We started this newsletter as Russia massed troops at the border with Ukraine, nearly one year ago. On Feb. 24, those troops invaded Ukraine from the north, east and south, shelling more than a dozen cities. Europe’s biggest land war since World War II had begun.
Predictions that Kyiv would fall within days turned out to be very wrong. Months of bitter fighting followed. Now, Russia and Ukraine are gearing up for new offensives. There seems to be no prospect of a diplomatic solution in the near future.
With both sides locked in a fight that is expected to grind on for months or even years, it’s clear that the war is in a much different phase than it was in a year ago. We’ve decided to shift our approach to covering the conflict by pausing this newsletter.
The Times is still devoting vast journalistic resources to covering the war and its effects on the world, and you can continue to read The Times’s in-depth coverage of the war here and in our sister newsletters The Morning and the Evening Briefing, as well as others that you’ll see below.
I’d like to thank the many people who worked to make this newsletter your go-to guide for news about Ukraine: Yana Dlugy was at the helm as lead writer for four months. Our Kyiv bureau chief, Andrew Kramer, and our Moscow bureau chief, Anton Troianovski, shared many insights over the past months, as did the photographer Lynsey Addario and several other correspondents.
As for me, I’m glad I was able to help keep you informed about this devastating war and its far-reaching implications, even if the news was usually not happy. We’ll continue to report on the war in Ukraine and are ready to bring the newsletter back if events warrant it.
Now let’s turn to the latest news.
The U.S. sends longer-range weapons
A $2.2 billion package of U.S. military aid announced today will, for the first time, allow Ukraine to acquire long-range bombs that can strike targets more than 90 miles away.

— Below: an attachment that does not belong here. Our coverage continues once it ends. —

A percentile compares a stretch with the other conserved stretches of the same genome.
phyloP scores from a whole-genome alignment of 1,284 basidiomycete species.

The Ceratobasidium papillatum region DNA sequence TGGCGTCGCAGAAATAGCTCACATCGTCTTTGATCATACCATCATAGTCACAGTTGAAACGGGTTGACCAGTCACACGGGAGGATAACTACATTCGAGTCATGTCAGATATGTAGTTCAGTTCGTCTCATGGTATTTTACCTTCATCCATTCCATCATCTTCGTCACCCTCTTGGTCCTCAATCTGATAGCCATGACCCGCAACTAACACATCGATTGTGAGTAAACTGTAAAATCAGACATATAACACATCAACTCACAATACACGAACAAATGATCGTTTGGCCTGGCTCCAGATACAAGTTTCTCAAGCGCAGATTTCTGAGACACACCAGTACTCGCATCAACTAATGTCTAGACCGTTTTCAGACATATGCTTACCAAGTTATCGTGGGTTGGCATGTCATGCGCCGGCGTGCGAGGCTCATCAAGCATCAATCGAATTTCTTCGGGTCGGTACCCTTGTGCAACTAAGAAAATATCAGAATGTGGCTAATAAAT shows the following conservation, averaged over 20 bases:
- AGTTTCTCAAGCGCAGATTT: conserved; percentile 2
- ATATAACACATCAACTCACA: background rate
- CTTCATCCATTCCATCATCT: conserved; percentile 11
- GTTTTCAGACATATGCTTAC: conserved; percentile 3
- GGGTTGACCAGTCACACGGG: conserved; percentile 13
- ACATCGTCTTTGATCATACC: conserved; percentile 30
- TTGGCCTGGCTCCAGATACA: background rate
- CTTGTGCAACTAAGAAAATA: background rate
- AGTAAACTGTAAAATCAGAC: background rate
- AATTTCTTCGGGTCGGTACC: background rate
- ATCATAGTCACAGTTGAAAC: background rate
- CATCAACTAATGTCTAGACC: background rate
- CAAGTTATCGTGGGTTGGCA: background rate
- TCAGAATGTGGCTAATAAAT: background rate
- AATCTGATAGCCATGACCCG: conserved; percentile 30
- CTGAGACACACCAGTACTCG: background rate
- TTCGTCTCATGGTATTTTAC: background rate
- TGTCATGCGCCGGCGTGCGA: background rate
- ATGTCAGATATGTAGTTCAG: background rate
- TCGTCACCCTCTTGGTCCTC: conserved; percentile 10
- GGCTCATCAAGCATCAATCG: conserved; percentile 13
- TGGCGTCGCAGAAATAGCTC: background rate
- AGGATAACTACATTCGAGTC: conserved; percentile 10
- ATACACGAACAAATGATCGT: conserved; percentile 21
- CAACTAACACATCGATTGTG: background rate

The Ground-Launched Small Diameter Bomb uses a rocket motor to boost a 250-pound munition into the air, where it deploys scissor-like wings and glides to its target, guided by satellites. Developed by Boeing and Saab, the weapon is brand-new and has not been fielded by the U.S. military.
The package also included more Guided Multiple Launch Rocket System munitions that the Pentagon had previously provided to Ukraine. Those have a range of about 52 miles and carry a warhead containing 200 pounds of explosives.
Feb. 1, 2023, 1:31 a.m. ET
President Volodymyr Zelensky thanked President Biden for the new aid package. “The more long-range our weapons are and the more mobile our troops are the sooner Russia’s brutal aggression will end,” he said on Twitter.
The new rockets, like the Abrams tanks announced last month, will most likely not be delivered for several months, if not years. Still, the pledges signal to Russia that Ukraine’s military will eventually be equipped with tanks and other advanced weaponry that would enable it to mount counteroffensives to take back territory seized by Moscow.
Meanwhile, as Russia steps up attacks in the Donbas, Ukraine’s hold on the city of Bakhmut has grown increasingly precarious. Russia has flooded the area with troops in a new attempt to force Ukraine into retreat and secure what would be its first significant victory in months.
But Zelensky insisted today that “no one will give away Bakhmut,” adding: “We consider Bakhmut to be our fortress.”
Capturing the city would hardly guarantee that Moscow’s troops could make further advances. Russia’s forces would still have to capture more than 40 percent of Donetsk Province to claim the entire Donbas region, which is the mission laid out by President Vladimir Putin.
Here is a brief look at points on the front line where Ukraine has faced increased pressure in recent weeks.